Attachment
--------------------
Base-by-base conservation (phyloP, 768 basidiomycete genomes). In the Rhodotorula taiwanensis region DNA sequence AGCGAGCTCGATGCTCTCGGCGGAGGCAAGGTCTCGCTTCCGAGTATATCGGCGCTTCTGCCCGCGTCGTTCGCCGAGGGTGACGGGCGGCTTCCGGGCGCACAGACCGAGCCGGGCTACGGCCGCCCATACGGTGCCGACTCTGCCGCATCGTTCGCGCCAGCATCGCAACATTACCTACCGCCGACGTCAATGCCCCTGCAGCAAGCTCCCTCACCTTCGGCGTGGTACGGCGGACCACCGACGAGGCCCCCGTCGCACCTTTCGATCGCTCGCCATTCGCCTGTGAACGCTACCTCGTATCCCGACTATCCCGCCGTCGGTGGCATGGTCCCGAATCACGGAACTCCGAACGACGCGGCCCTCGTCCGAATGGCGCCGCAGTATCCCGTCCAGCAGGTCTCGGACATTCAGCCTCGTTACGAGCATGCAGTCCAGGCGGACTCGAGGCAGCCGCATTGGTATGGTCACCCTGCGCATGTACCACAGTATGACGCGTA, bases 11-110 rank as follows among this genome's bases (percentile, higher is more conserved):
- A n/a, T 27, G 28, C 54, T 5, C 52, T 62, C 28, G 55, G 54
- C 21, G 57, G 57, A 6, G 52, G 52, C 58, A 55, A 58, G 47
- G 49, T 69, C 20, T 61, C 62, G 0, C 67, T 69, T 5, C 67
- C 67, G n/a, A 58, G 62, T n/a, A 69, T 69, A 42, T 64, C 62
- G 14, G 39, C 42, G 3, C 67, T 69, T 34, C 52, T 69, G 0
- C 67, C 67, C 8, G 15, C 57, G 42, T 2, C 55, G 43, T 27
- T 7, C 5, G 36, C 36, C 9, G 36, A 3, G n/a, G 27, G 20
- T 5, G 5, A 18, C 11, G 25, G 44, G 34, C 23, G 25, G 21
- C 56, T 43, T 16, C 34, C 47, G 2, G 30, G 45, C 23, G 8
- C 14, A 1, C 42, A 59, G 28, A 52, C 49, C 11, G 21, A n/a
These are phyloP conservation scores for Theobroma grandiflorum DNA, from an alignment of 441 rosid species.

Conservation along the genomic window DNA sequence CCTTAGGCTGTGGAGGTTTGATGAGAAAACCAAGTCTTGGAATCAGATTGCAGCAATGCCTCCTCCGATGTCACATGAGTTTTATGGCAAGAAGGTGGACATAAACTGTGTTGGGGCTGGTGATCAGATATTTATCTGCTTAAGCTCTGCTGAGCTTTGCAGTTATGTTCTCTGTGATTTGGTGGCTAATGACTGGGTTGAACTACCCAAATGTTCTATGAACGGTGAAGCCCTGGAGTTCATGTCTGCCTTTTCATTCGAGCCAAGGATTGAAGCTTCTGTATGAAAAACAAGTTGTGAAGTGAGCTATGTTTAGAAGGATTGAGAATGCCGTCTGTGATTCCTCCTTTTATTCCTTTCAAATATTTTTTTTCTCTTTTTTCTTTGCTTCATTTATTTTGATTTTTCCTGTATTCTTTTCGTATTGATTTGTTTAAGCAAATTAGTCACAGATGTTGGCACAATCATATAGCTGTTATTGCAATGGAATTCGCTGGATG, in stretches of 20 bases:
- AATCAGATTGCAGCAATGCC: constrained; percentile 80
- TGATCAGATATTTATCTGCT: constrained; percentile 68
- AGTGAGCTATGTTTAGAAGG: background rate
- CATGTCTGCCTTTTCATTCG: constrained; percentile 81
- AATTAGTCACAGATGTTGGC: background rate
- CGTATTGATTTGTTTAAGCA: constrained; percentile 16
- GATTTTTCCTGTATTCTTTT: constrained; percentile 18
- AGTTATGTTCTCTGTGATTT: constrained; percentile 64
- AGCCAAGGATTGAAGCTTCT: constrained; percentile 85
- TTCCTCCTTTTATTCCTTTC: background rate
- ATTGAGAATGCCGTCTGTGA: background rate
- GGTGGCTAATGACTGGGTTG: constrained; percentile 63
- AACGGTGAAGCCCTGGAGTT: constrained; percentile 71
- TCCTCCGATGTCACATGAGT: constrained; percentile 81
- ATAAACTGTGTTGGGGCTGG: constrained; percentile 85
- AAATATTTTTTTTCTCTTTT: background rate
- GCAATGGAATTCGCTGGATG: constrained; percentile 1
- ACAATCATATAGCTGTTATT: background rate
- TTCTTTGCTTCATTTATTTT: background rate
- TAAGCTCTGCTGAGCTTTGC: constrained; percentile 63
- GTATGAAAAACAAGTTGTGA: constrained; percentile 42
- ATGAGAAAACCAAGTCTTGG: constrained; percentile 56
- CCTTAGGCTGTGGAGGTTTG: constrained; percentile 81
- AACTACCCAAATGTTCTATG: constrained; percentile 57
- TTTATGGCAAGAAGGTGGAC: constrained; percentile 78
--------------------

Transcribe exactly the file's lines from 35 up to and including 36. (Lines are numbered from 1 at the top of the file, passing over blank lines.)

- ATGAGAAAACCAAGTCTTGG: constrained; percentile 56
- CCTTAGGCTGTGGAGGTTTG: constrained; percentile 81